1. Keep your eyes on your own mat.
    Don’t worry about what anyone else is doing. The guy on your right can bend his legs into lotus while in a handstand. The woman on your left can’t touch her toes. We all have our own work to do, and what we each have to work with is unique. Don’t compare yourself to anyone else in yoga class, baby playgroup or at school pick-up. Work what you’re working without focusing on anyone else. We are all self-absorbed, whatever it is that you are insecure about, no one else cares.
  2. You have your tried and true style. Switch it up. Don’t get stuck.
    Power yoga, vinyasa, jivamukti, restorative, yin, ashtanga, bikram…. There are so many choices, and once we find one that works for us, we stick to it. Same with parenting. We all have our own innate parenting styles, but what works now might not feel productive in a few years. Just as switching to a new yoga class propels you forward, as your kids grow your parenting needs to transition as well. Hopefully your teen isn’t still sucking on a binky. Kids are evolving, get on board or get left behind.
  3. Look to others for inspiration.
    Inspiration is all around. There is a woman in my class whom I watch with complete awe. She moves with the agility of a cat, shows fierce bravery trying something new and her body bends like a rubber band. I know that what she does comes from years of dedication and rather than feel like a pathetic sad sack next to her, I relish watching her practice. Friends, strangers, fellow parents at school all display their parenting for the world to see. See something that makes you take notice? Good, take the inspiration and go with it. We don’t all need to be Martha Stewart and it doesn’t all need to come from scratch.
  4. There are teachers to assist, and child’s pose when you need it.
    In class, teachers lend a gentle hand on the back to help you fold forward or offer balance as you try an inversion. We all need help sometimes. If you need an extra hand, call a friend, grandparent, sister or a mom of a boy your son’s baseball team. If no help is coming your way, then as in Yoga class, there is child’s pose. It’s always there when you need to take a break, no shame in taking advantage of parenting’s version of child’s pose. Making breakfast for dinner, skip bath time, put on the TV and let them eat while watching a movie. If you need “because I have a child’s” pose, take it.
  5. Every day will be different.
    Monday it all works; my body feels good, my mind is clear and asanas are enjoyed with ease. Tuesday I’m tight, I can’t get my mundane to do list of crap off my mind and no amount of OM is going to help. Poses are tough and I fall on my head. Then I fall on my side. It’s a disaster. I am a disaster. We all have those days where everyone goes to bed happy and calm, so we pat ourselves on the back for being a rock star mom. The next morning, it’s evident the devil arrived in the night and inhabited all the souls in the house. Everyone is miserable, nothing goes as planned and it’s the type of day you swear its dinner time and want to shoot yourself when you realize its only 11 a.m. Every day is different. Don’t let your ego get too inflated on a great day and don’t take a horrible day too much to heart. Take your positive and negative reviews with a grain of salt.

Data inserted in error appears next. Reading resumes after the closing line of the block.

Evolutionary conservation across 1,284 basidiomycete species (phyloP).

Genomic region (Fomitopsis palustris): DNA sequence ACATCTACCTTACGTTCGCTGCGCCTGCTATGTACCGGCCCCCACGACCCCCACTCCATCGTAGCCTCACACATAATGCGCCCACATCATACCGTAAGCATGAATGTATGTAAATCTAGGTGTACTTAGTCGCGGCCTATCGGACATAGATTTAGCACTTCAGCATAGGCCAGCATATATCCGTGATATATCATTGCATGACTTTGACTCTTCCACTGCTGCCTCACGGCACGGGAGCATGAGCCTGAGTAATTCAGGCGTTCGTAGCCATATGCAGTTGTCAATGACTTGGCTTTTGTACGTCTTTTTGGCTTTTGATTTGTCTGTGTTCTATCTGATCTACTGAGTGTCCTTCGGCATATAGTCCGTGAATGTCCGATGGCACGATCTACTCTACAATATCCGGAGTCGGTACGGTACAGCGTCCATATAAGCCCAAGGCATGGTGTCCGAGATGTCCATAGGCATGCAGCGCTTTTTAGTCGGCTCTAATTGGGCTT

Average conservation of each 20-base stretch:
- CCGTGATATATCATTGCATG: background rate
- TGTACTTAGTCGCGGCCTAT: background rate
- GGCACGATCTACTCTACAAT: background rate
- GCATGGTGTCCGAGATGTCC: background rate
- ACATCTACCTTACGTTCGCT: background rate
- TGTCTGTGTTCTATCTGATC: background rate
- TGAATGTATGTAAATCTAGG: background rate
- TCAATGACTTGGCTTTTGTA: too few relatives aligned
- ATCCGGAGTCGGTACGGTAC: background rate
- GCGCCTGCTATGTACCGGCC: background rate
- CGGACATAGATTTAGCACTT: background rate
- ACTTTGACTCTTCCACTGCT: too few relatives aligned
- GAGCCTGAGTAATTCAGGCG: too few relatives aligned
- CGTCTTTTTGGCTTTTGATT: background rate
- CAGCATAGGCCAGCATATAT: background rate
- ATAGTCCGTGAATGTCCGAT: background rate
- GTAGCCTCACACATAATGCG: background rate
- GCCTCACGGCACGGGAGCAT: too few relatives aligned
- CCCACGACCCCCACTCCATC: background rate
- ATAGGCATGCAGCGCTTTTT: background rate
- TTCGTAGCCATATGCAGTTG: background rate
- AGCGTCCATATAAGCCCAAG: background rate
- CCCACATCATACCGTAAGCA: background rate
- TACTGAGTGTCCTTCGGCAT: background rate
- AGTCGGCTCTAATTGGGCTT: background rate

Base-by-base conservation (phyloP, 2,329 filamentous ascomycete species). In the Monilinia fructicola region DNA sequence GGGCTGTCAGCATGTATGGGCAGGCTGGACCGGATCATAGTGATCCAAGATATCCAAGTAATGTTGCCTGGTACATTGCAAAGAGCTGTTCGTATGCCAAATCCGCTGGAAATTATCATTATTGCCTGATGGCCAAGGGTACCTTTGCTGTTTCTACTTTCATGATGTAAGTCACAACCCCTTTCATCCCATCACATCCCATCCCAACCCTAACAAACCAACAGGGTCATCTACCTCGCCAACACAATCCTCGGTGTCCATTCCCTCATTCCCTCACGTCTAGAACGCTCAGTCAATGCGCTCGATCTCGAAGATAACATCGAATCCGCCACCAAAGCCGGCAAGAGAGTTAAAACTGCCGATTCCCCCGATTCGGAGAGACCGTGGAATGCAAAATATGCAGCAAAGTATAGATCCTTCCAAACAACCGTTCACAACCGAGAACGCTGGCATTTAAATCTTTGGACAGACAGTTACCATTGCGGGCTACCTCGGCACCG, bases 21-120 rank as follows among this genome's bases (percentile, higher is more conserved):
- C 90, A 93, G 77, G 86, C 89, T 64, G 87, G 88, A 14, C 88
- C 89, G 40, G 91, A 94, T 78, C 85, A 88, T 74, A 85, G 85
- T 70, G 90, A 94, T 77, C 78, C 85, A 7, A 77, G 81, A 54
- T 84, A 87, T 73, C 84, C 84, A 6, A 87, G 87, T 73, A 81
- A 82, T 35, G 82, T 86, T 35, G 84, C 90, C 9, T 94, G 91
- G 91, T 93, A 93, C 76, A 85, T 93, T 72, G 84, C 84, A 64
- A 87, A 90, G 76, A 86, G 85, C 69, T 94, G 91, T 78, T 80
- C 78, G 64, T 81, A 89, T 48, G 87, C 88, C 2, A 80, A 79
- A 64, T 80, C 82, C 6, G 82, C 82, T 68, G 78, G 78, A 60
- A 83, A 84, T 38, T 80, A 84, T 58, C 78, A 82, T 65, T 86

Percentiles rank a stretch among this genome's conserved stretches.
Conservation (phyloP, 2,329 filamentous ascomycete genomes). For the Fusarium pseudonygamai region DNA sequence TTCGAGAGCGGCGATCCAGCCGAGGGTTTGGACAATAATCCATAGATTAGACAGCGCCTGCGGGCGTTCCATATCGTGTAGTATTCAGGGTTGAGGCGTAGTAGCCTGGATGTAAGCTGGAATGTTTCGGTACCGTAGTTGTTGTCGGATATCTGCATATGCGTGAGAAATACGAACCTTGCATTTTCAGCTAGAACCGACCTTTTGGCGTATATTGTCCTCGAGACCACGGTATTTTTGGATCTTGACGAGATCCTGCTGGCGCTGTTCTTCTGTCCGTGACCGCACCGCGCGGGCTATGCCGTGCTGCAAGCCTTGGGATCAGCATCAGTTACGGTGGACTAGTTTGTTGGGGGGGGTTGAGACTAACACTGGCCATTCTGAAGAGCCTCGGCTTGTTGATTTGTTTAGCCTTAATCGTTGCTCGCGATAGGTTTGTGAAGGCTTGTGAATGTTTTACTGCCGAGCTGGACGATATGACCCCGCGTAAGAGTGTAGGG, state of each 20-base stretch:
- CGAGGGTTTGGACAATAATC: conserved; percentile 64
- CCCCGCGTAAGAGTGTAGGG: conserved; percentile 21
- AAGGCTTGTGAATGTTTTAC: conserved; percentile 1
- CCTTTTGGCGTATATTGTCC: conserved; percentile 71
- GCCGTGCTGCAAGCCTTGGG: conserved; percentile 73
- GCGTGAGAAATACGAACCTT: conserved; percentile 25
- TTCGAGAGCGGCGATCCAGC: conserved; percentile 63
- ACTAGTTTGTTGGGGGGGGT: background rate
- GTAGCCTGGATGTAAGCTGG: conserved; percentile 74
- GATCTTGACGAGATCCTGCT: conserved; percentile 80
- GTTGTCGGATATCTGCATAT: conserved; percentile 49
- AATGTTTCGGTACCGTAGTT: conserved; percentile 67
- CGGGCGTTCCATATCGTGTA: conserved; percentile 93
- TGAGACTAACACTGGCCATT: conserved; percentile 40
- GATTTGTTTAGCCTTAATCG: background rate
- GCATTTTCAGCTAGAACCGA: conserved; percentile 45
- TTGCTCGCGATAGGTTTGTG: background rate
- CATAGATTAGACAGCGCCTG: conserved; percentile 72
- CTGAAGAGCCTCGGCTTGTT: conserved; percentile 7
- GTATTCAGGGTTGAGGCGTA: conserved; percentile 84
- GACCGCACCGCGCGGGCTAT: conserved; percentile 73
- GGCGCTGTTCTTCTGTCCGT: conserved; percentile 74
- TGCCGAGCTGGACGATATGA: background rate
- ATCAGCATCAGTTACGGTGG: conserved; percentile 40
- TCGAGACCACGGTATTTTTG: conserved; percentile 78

6. Identify your strengths and weaknesses.
    No one has it all. Some have strength, others flexibility and some balance. Be honest about your strengths and work those areas that are more challenging — don’t take the easy way out. On my mat, and in the rest of my life, I have strength but not balance. Poses that require strength feel good because I am secure. Less comfortable are those poses that require balance; anything on one foot is an open door to ego and insecurity. We all know where we fall short with our kids. Next time, instead of calling for the other parent or giving up hastily, give it a try. What’s the worst that can happen? Your kids might see you aren’t perfect. Good, because neither are they.
  7. “To wobble is human.”
    When you do try something new you might wobble, you might fall. One of my teachers often says, “to wobble is human.” It makes me feel better as I work on my balance and fall over. It feels better to try and laugh it off then not try at all.
  8. Practice, practice, practice.
    We all have that one teacher: she can do every pose with ease and then invert them all without breaking a sweat. All of that has been achieved through hard work and practice. And more practice, and then some more. Some poses come easily, most come through dedicated and repeated practice. The handstand your teacher makes look like a piece of cake, the kids nicely playing coloring at the table next to you, all comes from practice. If you want something don’t bitch and moan, put the work in.
  9. Savasana.
    Yoga class ends with savasana (corpse pose). It is a pose of total relaxation, making it one of the most challenging asanas. At the end of the day, relax. You’ve done your best, or maybe not. Regardless, its been lived so allow yourself savasana. Tomorrow will come soon enough
  10. Have some grace. At least try.
    This is one of the hardest lessons I have learned and I often fall short. When you are in class and you’re struggling to hold a pose, do as my teacher says and “smile, try to have grace on your face.” This goes for life, including parenting — if you can muster any amount of grace, well done. If not, fake it till you make it.